Indicator: Deforestation and afforestation
Since 1990, Canada’s low annual deforestation rate has declined even further, dropping from 64,000 hectares (ha) per year to about 34,300 ha per year in 2018.
- Between 1990 and 2018, less than half of 1% of Canada’s total forest area was converted to other land uses
- Forests flooded during hydroelectric reservoir development produces large annual spikes in deforestation, as seen in 1993 and 2006
- Conversion of forest to agricultural and hydroelectric land uses has declined in recent years
- While the annual area of afforestation is very small relative to the total forest area of Canada, efforts are underway to increase capacity to track the amount of afforestation occurring under urban and rural planting initiatives
The National Deforestation Monitoring System (NDMS) tracks land use changes from forest to other land uses, such as agriculture or urban development, in Canada. Deforestation does not include areas of forest harvest.
Estimated area (hectares) of annual deforestation in Canada, by industrial sector, 1990 to 2018
The annual estimated area of deforestation in Canada has declined steadily from about 64,000 hectares (ha) in 1990, to 34,300 ha in 2018. Two spikes in the overall declining trend occurred in 1993 and 2006, when an estimated 86,000 ha and 76,000 ha respectively were deforested due to hydroelectric development. Overall, the conversion of forest to agricultural land uses has declined from about 42,000 ha/year in 1990 to 12,000 ha/year in 2018. The conversion of forest to mining, oil and gas land uses has increased from about 7,200 ha/year in 1990 to 13,400 ha/year in 2018. Forest loss due to the creation of permanent forestry roads has declined from an estimated 3,700 ha/year in 1990 to 1,500 ha/year in 2018. The conversion of forest to built-up land uses has remained stable with losses fluctuating between 6,500 ha/year and 9,300 ha/year between 1990 and 2018.
|Year||Agriculture||Forestry||Mining, oil and gas||Built-up||Hydroelectric||Total|
Why is this indicator important?
- Forest loss affects biodiversity, soil, air and water quality, and wildlife habitat. Forests also store more carbon than other terrestrial ecosystem types and can be managed to mitigate climate change.
What is the outlook?
- Canada’s overall deforestation rate is expected to decline further over time.
- The dominant industrial sectors contributing to deforestation are agriculture; and mining, oil and gas. These conversions from forest are small relative to the size of Canada’s forests.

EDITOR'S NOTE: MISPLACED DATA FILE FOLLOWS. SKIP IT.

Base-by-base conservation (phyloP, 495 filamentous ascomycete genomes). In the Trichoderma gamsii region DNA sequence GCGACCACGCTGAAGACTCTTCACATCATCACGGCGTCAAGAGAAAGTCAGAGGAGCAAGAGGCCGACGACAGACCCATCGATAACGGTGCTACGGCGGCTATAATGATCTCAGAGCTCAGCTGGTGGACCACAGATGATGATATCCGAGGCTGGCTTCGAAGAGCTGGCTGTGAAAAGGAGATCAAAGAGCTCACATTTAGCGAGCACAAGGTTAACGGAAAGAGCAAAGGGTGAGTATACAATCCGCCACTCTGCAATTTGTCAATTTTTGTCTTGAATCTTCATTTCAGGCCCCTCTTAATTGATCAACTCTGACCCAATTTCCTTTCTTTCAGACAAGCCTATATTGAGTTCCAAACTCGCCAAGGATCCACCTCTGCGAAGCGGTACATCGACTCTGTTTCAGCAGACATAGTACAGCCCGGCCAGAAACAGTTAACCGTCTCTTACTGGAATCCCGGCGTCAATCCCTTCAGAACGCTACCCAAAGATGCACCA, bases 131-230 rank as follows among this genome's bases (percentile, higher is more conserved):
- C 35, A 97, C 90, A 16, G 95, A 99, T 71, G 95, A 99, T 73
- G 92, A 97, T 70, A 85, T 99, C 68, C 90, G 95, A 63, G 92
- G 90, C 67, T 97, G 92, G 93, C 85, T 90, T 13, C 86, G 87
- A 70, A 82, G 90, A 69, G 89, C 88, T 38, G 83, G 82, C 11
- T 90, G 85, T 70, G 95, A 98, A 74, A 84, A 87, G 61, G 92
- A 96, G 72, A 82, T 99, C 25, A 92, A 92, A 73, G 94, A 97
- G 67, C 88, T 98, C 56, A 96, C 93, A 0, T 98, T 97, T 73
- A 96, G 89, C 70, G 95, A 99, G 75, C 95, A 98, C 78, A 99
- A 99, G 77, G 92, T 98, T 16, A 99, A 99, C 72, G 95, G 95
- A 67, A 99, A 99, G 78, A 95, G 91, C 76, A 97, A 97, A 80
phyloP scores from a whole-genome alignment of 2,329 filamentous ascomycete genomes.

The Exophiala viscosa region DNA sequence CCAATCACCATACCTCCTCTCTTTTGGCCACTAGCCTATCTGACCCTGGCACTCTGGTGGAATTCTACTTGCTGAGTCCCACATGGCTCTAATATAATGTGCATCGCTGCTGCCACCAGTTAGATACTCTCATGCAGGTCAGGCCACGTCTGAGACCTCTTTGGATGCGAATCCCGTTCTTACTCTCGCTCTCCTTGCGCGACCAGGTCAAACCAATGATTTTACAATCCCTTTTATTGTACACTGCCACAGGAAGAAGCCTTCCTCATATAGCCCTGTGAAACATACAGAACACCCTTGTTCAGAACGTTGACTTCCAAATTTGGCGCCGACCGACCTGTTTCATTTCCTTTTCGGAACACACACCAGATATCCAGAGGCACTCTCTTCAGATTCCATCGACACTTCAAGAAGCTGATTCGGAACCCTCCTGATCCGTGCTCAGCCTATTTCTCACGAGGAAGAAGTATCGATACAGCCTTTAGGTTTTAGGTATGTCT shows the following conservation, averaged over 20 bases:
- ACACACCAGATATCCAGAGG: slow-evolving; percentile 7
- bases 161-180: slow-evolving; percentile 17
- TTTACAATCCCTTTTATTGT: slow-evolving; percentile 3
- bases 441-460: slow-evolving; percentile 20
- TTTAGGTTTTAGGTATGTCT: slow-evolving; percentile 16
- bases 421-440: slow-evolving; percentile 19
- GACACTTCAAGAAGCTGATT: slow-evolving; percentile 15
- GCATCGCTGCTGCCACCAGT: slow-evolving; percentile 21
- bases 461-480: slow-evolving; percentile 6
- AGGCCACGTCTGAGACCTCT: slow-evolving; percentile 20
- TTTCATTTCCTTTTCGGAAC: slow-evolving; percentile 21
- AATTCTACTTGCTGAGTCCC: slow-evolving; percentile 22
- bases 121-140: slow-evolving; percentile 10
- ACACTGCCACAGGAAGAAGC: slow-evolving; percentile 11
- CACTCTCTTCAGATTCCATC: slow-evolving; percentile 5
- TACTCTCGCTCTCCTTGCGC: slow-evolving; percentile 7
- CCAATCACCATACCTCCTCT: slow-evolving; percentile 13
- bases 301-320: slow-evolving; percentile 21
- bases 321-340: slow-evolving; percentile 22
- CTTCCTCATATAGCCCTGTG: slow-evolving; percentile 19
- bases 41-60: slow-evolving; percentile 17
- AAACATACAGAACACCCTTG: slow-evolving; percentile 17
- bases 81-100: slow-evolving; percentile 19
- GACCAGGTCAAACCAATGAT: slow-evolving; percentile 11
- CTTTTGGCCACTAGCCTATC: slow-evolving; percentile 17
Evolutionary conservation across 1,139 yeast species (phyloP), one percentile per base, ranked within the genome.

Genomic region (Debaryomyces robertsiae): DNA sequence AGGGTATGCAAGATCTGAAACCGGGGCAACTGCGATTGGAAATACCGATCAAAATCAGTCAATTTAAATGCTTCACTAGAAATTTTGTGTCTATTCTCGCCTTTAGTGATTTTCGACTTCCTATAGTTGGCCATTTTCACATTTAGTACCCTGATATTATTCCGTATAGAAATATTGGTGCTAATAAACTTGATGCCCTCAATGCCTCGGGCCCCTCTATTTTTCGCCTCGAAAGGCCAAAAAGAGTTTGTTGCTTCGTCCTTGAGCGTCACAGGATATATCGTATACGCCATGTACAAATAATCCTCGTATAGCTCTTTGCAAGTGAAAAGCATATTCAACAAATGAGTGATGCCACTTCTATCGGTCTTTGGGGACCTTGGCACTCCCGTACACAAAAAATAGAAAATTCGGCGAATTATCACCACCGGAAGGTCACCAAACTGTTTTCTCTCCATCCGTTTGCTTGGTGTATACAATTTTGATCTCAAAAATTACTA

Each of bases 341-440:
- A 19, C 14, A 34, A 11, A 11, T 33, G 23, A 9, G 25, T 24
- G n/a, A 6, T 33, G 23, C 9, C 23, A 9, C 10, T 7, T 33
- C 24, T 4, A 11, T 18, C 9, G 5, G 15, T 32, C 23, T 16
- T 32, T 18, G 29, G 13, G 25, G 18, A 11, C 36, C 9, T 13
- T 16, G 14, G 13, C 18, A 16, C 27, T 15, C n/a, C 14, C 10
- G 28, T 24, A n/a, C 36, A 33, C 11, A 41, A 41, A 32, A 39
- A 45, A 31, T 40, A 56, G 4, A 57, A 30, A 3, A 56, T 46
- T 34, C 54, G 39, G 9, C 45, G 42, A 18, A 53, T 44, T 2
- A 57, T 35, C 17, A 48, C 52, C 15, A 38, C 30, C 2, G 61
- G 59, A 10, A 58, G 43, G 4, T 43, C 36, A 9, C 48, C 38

- Ongoing and planned urban and rural planting initiatives are expected to increase the area afforested in coming years, as the contribution of this activity to restoring ecosystem services, including climate mitigation, is increasingly recognized.
What reporting frameworks does this indicator support?
- Montreal Process: 3.b [Select language]
- United Nations Sustainable Development Goals: 184.108.40.206
Sources and information
- Dyk, A., Leckie, D., et al. 2015. Canada’s National Deforestation Monitoring System: System description. Victoria, BC: Natural Resources Canada–Canadian Forest Service, Pacific Forestry Centre.
- National deforestation estimates are calculated on a periodic basis using the method described in National Deforestation Monitoring System: System Description. Figure data provided by the National Deforestation Monitoring System, special tabulation, March 13, 2020.
- Environment and Climate Change Canada. 2020. National Inventory Report 1990–2018: Greenhouse gas sources and sinks in Canada.
- Environment and Climate Change Canada’s National Inventory Report 1990–2018: Greenhouse Gas Sources and Sinks in Canada is based on data and analysis from Natural Resources Canada–Canadian Forest Service’s National Forest Carbon Monitoring, Accounting and Reporting System.
- United Nations Framework Convention on Climate Change. 2002. Report on the conference of the parties on its seventh session, held at Marrakesh from 29 October to 10 November 2001; Addendum, Part Two: Action taken by the conference of the parties [156.5 Kb PDF], FCCC/CP/2001/13/Add.1 Bonn, Germany.
- Natural Resources Canada–Canadian Forest Service’s National Deforestation Monitoring System and National Forest Carbon Monitoring, Accounting and Reporting System both define forest as a minimum land area of 1 hectare, with tree crown cover of more than 25%, and with trees having the potential to reach a minimum height of 5 metres at maturity in situ. This definition harmonizes with the definitions found in the Marrakesh Accords of the United Nations Framework Convention on Climate Change, but is different from the Food and Agriculture Organization of the United Nations’ definition used elsewhere in this report.
- Values have been updated with new mapping, affecting estimates from 2004 onward, and totals include hydroelectric reservoirs.
- Deforestation by the forestry sector signifies the creation of new permanent forestry access roads.
- Deforestation by the hydroelectric sector includes new hydro lines and reservoir flooding.
- Deforestation by the built-up sector includes industrial, institutional or commercial developments as well as municipal urban development, recreation (ski hills and golf courses) and transportation.
- Deforestation by the mining, oil and gas sector includes mine development for minerals and peat as well as oil and gas developments.
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